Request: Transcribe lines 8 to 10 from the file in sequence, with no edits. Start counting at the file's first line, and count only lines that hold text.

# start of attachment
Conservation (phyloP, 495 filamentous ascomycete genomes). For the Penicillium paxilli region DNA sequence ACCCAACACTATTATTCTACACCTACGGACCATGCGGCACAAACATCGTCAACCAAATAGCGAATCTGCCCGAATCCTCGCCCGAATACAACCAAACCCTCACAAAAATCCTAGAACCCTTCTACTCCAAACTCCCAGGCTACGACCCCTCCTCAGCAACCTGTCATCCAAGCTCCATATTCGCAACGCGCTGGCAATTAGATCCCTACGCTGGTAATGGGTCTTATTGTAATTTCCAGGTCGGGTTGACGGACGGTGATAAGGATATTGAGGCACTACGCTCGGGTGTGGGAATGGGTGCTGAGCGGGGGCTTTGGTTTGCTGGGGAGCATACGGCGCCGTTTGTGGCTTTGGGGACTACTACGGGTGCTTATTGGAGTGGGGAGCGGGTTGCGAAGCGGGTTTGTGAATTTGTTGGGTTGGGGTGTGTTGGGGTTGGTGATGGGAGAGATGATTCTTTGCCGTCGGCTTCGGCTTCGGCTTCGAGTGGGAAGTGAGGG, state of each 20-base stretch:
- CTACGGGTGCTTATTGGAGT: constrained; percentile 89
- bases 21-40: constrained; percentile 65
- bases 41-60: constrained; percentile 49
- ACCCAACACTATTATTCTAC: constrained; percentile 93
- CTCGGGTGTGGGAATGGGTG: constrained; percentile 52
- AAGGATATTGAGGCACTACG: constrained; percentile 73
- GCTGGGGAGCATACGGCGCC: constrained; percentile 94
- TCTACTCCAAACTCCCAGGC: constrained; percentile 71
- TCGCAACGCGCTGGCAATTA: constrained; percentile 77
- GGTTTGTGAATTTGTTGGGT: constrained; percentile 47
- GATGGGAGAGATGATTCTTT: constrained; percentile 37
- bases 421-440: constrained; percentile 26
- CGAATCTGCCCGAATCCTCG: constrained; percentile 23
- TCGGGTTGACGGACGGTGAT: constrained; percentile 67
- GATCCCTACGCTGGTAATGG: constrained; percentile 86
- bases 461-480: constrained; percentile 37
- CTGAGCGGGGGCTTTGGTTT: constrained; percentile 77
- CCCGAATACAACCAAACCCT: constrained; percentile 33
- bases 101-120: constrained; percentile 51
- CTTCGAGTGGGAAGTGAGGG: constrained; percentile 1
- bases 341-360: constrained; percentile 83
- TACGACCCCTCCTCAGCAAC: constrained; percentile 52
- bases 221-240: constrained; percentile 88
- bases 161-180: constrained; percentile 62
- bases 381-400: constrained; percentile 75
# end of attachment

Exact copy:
- GCTGGGGAGCATACGGCGCC: constrained; percentile 94
- TCTACTCCAAACTCCCAGGC: constrained; percentile 71
- TCGCAACGCGCTGGCAATTA: constrained; percentile 77